DEVELOPING NEW TROPICAL AND SUB-TROPICAL FRUIT INDUSTRIES THEORY AND PRACTICE

Ray J. Collins
New horticultural industries based on "exotic" fruit crops are emerging in many countries of the tropics and sub-tropics. Some are being led by market opportunities, others are responding to opportunities to produce a fruit where it has never been grown before. Between emergence and reaching their full potential, new industries face many barriers. These include growers regarding each other as competitors, scientists engaging in research independently of each other, and issues of production being the major focus of research.

This raises the question of whether a new industry is more likely to reach its potential if growers, marketers, scientists, and research funding bodies can develop and work towards a common goal. This is the process of whole-industry strategic planning.

The Australian non-astringent persimmon industry has a shared vision of its future. All sectors of the industry helped to develop this vision and translate it into a plan of action.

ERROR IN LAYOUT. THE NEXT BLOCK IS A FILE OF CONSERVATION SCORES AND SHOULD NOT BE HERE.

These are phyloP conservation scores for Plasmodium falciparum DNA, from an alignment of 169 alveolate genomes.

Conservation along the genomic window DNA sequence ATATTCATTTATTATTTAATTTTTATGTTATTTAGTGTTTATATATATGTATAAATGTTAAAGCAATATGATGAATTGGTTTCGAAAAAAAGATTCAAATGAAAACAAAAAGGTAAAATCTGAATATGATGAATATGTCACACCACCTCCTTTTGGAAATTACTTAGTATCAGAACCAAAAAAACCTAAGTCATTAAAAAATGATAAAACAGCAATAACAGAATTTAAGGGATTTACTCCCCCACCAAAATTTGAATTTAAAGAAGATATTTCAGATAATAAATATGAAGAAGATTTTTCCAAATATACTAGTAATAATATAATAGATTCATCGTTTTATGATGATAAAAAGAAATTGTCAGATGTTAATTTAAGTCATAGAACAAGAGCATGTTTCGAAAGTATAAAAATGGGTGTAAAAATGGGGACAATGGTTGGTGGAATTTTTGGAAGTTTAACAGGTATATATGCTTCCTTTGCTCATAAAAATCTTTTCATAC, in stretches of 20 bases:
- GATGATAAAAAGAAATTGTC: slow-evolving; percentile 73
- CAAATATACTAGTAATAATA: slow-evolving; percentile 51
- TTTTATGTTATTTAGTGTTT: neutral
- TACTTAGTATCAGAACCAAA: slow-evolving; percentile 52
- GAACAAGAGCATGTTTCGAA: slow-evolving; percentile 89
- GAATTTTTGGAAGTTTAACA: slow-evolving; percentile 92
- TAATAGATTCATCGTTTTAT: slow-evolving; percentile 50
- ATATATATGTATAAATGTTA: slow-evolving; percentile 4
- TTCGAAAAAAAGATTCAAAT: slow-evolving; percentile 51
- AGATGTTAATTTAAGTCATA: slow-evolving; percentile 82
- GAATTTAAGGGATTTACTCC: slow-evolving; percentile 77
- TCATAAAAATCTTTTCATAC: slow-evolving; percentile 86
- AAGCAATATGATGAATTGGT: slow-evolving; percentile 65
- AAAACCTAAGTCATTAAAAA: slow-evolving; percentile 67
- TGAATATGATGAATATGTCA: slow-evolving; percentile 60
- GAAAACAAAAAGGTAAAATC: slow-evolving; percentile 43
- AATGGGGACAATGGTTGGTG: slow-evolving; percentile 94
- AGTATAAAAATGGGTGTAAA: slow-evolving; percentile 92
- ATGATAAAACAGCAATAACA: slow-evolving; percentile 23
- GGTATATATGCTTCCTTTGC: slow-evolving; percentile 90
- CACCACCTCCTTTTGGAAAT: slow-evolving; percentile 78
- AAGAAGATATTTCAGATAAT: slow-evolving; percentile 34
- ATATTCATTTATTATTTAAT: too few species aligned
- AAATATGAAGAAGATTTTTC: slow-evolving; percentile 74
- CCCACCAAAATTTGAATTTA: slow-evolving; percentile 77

As a result, government funding has been made available so that research in the areas of production, postharvest, food technology, and marketing can be undertaken concurrently, and co-dependently. Growers are helping to fund this research, and they are being kept informed of its outcomes. In 1991, Australia-wide co-ordinated export trials will be the first test of the benefits of this research approach. If they succeed, the industry can have confidence in its strategic plan. Growers and marketers will be more sure of their continued profitability, scientists will be more sure of continued funding, and government will be more confident of the returns from its investment in research and development.

Collins, Ray J. (1992). DEVELOPING NEW TROPICAL AND SUB-TROPICAL FRUIT INDUSTRIES THEORY AND PRACTICE. Acta Hortic. 321, 825-830
DOI: 10.17660/ActaHortic.1992.321.104
https://doi.org/10.17660/ActaHortic.1992.321.104

Acta Horticulturae